Scott sent word that a class action lawsuit in California has been filed against Apple claiming that Apple has not offered support for certain G3 systems running OS X so that they offer similar features found in OS X G4 systems. Apple said "Mac OS X will feature preemptive multitasking, memory protection and advanced virtual memory, and will be fully optimized for Apple's PowerPC G3 based computers" in a May 1998 press release; however, some G3 owners have argued that Apple did not follow through with their statements. By upgrading to OS X, "they've lost features like DVD playback, support for hardware graphics acceleration using OpenGL and hardware-accelerated QuickTime movie playback." The G3 systems in question feature ATI graphics, and poor drivers are being held responsible for the systems' sluggish performance.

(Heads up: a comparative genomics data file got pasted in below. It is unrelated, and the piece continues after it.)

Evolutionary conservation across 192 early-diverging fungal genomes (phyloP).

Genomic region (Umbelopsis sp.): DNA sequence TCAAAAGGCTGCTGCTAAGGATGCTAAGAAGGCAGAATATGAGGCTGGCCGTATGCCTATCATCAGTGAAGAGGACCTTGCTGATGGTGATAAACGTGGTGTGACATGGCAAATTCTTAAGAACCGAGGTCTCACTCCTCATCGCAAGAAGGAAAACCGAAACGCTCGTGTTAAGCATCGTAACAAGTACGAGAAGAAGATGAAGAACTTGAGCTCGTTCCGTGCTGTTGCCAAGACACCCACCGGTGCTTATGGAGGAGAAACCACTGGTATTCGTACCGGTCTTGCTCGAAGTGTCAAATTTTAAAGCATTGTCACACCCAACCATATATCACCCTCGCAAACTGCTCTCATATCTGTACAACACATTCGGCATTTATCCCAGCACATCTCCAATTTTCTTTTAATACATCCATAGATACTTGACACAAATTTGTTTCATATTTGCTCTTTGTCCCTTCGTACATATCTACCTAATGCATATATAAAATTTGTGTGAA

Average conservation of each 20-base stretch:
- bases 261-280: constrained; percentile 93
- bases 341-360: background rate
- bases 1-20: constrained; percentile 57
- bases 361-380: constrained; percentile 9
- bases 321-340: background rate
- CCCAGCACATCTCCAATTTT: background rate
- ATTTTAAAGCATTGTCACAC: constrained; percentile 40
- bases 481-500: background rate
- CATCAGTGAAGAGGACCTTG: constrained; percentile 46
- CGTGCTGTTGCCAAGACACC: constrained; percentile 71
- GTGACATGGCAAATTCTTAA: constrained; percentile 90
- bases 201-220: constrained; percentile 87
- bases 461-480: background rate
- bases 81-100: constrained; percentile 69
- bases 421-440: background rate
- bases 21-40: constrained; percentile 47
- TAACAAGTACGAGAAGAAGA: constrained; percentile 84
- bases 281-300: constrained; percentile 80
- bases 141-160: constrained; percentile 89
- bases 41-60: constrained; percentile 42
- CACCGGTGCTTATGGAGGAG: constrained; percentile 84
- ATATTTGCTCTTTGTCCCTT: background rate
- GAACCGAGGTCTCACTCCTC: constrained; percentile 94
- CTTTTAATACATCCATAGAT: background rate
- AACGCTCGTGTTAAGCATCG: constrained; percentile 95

"The reason for this slow performance was not due to the inherent limitations of either these computers or OS X," according to the firm. "Rather, it was due to Apple's willful failure to write software drivers in OS X to take advantage of [certain ATI-based hardware accelerators]."
The filing stated that Apple's "scheme of misrepresentation" was "used to accelerate a deliberate policy of planned obsolescence" which caused customers to buy a G3, upgrade to Mac OS X, and then buy a G4-based system to get the performance and features they were looking for.
What a surprise to hear a story mentioning ATI and inadequate drivers! However, in this case, ATI is not to blame. ATI writes drivers for their retail Mac cards, but Apple is responsible for supporting OEM cards and embedded chipsets.
News source: Ars Technica